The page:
Richard Diebenkorn (1922-1993)
Richard Diebenkorn (1922-1993)
Richard Diebenkorn (1922-1993)
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Fields of Vision: The Private Collection of Artists Wolf Kahn and Emily Mason

Cups II

Cups II
signed with the artist’s initials and dated ‘RD 57’ (lower left); signed, titled and dated again ‘R DIEBENKORN CUPS II 1957’ (on the reverse)
oil on canvas
20 1⁄2 x 23 7⁄8 in. (52.1 x 60.6 cm.)
Painted in 1957.
Poindexter Gallery, New York
Winthrop Tuttle, Marlboro, Vermont, 1958
Acquired from the above by the late owners, 1977
B. Schneider, ed., Richard Diebenkorn: Still Lifes and Landscapes, Berkeley, 2014, pp. 36-37 (illustrated)
J. Livingston and A. Liguori, Richard Diebenkorn: The Catalogue Raisonné, Volume Three: Catalogue Entries 1535-3761, New Haven and London, 2016, p. 192, no. 2159 (illustrated).
New York, Poindexter Gallery, Richard Diebenkorn: Recent Paintings, February-March 1958.
San Francisco, M. H. de Young Memorial Museum, Richard Diebenkorn: Paintings, 1961-1963, September-October 1963.

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Lot Essay

Remarkably prescient of a new mode of seeing, yet steeped in abundant art history, Richard Diebenkorn’s Cups II (1957) is a masterful still life from the collection of artists Wolf Kahn and Emily Mason. The painting speaks both to Diebenkorn’s connection with the couple and to his unerring vision in blue. An artist’s table inasmuch as it is an artist’s palette, Diebenkorn’s canvas revels in the juxtaposition of complementary colors while simultaneously playing with perspective and line, anticipating his iconic Ocean Park series of the following decades.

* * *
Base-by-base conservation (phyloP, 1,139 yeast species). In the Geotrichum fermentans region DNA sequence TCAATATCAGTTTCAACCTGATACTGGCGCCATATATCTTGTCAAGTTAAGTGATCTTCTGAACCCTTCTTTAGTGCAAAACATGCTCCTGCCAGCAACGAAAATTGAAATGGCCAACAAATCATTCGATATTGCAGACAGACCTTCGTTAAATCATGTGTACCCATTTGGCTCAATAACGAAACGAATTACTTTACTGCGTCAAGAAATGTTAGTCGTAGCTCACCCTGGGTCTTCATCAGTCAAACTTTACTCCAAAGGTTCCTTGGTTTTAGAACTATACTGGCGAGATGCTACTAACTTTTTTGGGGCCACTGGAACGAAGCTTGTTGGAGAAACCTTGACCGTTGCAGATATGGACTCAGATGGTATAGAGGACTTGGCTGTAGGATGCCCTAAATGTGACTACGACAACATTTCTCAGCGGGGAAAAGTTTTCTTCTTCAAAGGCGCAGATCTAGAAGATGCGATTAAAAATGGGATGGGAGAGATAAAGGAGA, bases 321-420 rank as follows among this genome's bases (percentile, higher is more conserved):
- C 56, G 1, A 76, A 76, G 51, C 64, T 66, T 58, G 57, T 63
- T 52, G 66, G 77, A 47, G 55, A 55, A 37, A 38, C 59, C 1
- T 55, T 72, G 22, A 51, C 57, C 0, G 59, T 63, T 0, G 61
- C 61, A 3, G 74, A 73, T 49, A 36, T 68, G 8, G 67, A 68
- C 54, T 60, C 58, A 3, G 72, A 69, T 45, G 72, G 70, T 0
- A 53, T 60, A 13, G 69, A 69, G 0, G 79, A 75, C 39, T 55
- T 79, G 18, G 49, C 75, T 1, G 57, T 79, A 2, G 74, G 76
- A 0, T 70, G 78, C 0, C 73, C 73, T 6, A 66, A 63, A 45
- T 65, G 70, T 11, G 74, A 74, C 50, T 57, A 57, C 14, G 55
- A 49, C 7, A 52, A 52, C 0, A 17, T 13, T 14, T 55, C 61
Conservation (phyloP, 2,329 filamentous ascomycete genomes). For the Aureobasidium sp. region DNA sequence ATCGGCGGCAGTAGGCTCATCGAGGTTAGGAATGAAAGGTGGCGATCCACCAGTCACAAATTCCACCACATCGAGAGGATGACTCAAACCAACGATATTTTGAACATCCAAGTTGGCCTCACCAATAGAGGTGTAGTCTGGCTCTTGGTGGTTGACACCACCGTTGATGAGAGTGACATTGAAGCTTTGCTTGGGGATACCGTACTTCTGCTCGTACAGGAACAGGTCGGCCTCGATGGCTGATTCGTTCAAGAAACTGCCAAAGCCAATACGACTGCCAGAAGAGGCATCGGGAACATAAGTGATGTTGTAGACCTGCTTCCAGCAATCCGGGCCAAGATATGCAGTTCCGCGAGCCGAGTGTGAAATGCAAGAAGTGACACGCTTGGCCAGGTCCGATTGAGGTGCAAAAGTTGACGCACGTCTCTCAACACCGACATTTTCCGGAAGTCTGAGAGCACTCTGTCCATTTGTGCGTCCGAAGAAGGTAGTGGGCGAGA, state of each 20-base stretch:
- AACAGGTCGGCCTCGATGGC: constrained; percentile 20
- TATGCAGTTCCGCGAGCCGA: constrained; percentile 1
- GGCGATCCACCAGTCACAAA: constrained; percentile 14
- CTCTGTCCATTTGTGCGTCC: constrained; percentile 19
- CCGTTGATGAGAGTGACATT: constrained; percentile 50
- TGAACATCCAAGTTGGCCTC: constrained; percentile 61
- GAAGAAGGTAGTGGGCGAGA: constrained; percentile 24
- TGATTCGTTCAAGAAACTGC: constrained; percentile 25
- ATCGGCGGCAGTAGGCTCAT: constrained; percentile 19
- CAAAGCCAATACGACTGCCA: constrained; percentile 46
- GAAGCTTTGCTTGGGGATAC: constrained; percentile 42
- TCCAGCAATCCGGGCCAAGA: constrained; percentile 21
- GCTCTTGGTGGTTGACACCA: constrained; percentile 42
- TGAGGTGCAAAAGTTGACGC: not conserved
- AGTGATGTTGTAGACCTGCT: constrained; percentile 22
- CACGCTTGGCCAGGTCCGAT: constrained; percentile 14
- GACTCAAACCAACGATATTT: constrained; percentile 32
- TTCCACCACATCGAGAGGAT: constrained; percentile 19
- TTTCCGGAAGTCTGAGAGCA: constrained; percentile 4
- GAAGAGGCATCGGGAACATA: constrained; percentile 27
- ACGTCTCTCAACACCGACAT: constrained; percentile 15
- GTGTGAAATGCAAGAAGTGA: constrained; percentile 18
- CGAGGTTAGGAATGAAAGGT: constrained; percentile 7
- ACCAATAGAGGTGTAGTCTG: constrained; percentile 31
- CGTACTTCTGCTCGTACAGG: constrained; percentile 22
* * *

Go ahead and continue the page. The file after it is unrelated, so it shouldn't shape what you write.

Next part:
Two blue mugs share the artist’s writing surface with a piece of stationery and writing instrument or paintbrush, suggestions of a dialogue that has happened or is about to transpire. A plate of leftover strudel, or possibly an ashtray, completes the tableau, inferring that the artist has just stood up for a stretch before sitting back down at his work station. With blue, yellow and white as the dominant hues, Cups II confers a pleasant calm upon the chaos surely reigning in the artist’s mind as he embarks on his creative process.

Diebenkorn’s Cups II spent one year with the artist prior to its debut exhibition at New York’s Poindexter Gallery in 1958, where it was initially acquired by Kahn and Mason’s Vermont friend, Winn Tuttle, a faculty member at Marlboro College. Kahn and Mason then acquired the painting after Tuttle's passing in the mid- to late-1970s. The painting adorned a wall next to Kahn’s desk at their New York City home for more than five decades. Diebenkorn himself re-encountered his “long-lost offspring” thanks to a November 1980 letter from Kahn, whom Diebenkorn had met in 1960 when Kahn taught for a semester at the University of California at Berkeley. Kahn’s letter inspired Diebenkorn to dig through the artist’s personal archives, having mistakenly recalled the number of cups included in his picture. In his response, Diebenkorn alludes to the feeling of revisiting a painting long laid dormant which undoubtedly resonated with Kahn: “I do have exactly the feelings you describe about early work. I find it eerie sometimes especially with pieces that left shortly after they were done (yours I had on my wall at home for a year before sending it away.)” (R. Diebenkorn, in a personal correspondence to Wolf Kahn, 14 November 1980)